Piskulich told The Diplomat that the PFP agreement embodies strong conflict-of-interest policies that Mongolia will need to uphold. She also emphasized that the majority of the cooperation work will need to be between TNC Mongolia and the government agencies and ministries. Enduring Earth will only act in an advisory and consulting capacity. Therefore, it is paramount for the Mongolian government to uphold the highest financial transparency for their Conservation Trust Fund. 

Because environmental issues take a while to measure and have tangible, visible results, monitoring, and evaluation mechanisms are crucial. According to Piskulich, “One of the challenges we have faced is collaborating with centralized data systems. These are extremely difficult to retrieve important visual and measurable data.” 

The country director of TNC Mongolia, lifelong conservationist Galbadrakh Davaa, emphasized the need and the requirement for good governance, and reliable, trustworthy ministries and agencies. He further stressed, “This is crucial for our partners, collaborators, donors, and investors that are interested and supporting environmentally-friendly businesses in Mongolia.”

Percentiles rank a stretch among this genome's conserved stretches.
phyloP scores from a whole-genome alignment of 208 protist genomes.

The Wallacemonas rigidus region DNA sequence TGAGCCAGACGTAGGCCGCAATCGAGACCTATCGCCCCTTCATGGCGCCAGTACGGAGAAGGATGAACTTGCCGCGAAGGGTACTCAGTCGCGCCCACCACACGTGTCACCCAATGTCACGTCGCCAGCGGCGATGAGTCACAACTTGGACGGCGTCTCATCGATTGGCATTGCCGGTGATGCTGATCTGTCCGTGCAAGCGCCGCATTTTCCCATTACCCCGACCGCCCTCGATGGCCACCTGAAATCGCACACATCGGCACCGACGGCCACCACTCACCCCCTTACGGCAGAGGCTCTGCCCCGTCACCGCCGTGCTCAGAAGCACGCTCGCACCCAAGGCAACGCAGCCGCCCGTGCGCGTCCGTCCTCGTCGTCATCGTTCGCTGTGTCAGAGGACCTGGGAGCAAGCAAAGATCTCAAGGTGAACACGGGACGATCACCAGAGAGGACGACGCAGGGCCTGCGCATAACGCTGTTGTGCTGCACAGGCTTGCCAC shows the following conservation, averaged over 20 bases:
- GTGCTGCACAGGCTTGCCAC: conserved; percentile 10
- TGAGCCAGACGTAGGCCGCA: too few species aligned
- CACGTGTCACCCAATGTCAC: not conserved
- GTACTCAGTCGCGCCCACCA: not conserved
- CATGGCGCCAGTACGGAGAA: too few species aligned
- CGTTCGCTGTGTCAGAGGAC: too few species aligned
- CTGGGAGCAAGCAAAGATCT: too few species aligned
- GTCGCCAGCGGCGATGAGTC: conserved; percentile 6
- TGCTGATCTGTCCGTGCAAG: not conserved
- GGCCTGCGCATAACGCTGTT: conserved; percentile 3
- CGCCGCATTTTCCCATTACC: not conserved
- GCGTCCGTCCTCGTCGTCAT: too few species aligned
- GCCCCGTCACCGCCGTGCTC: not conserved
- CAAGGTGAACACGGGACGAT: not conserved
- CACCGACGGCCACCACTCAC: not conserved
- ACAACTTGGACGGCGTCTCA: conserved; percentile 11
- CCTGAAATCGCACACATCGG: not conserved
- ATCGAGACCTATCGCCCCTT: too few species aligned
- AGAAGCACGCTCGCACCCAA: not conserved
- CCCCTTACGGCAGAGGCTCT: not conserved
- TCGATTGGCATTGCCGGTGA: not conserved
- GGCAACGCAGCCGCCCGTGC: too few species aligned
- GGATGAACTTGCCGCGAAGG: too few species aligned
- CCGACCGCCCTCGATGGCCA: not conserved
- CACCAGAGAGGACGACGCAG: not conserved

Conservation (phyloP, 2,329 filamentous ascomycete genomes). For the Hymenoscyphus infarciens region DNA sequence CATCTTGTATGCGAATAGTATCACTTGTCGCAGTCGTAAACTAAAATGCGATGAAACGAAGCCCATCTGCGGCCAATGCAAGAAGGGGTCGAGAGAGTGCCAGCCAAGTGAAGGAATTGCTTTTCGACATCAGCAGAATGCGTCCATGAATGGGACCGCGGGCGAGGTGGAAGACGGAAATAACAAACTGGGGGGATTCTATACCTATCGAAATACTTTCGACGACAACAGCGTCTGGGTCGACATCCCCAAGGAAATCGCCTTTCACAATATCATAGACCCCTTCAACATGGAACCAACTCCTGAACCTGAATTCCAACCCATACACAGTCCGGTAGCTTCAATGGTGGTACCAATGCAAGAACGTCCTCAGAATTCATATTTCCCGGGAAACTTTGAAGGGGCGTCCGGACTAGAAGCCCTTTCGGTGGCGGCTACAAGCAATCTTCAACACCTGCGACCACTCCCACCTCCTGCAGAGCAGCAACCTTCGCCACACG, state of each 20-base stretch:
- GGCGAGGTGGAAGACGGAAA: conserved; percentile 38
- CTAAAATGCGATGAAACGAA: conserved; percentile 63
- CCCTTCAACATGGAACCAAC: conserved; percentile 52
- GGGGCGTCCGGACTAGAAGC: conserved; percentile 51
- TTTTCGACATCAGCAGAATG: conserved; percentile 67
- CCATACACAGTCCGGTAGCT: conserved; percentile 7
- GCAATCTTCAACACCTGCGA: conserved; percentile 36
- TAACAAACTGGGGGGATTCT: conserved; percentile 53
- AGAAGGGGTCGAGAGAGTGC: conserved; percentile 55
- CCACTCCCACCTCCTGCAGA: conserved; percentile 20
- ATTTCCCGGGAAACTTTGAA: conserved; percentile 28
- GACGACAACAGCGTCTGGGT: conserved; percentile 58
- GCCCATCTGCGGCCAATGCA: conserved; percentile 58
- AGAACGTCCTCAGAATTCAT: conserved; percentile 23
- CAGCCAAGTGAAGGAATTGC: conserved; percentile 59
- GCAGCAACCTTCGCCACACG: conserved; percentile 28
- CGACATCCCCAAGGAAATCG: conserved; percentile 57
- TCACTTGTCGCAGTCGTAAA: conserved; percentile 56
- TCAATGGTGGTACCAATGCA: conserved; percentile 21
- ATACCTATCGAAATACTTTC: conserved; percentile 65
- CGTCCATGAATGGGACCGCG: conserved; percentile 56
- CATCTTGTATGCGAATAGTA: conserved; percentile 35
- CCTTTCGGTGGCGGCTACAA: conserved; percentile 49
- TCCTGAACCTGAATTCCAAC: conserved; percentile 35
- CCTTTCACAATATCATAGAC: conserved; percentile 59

In recent years, Mongolia’s environmental endeavors have been keeping pace with the accelerating trends toward tackling climate change and environmental issues. These topics are important not just for Mongolia’s environment but also will have a huge impact on the the pastoral community and mining businesses, and the ways in which these two different actors manage and take responsibility for environmental issues. Thus, sustainable financing, organized management, and improved know-how are crucial in the implementation process. 

On June 11, the Mongolian and TNC delegation visited the U.S. State Department Interior’s Bureau of Land Management (BLM). During the meeting, the U.S. experts shared knowledge and experience-based research and implementation processes that will be crucial for the Mongolian government-TNC joint environmental management. Examples include forest rangers and management mechanisms for vegetation, public land use, and species management.

Moreover, James Brown from the BLM highlighted the delicate balance between working within the federal, state, and local jurisdictions in the U.S. system. He pointed out that all parties need to have a single goal, which is to protect, preserve, and have a balanced approach.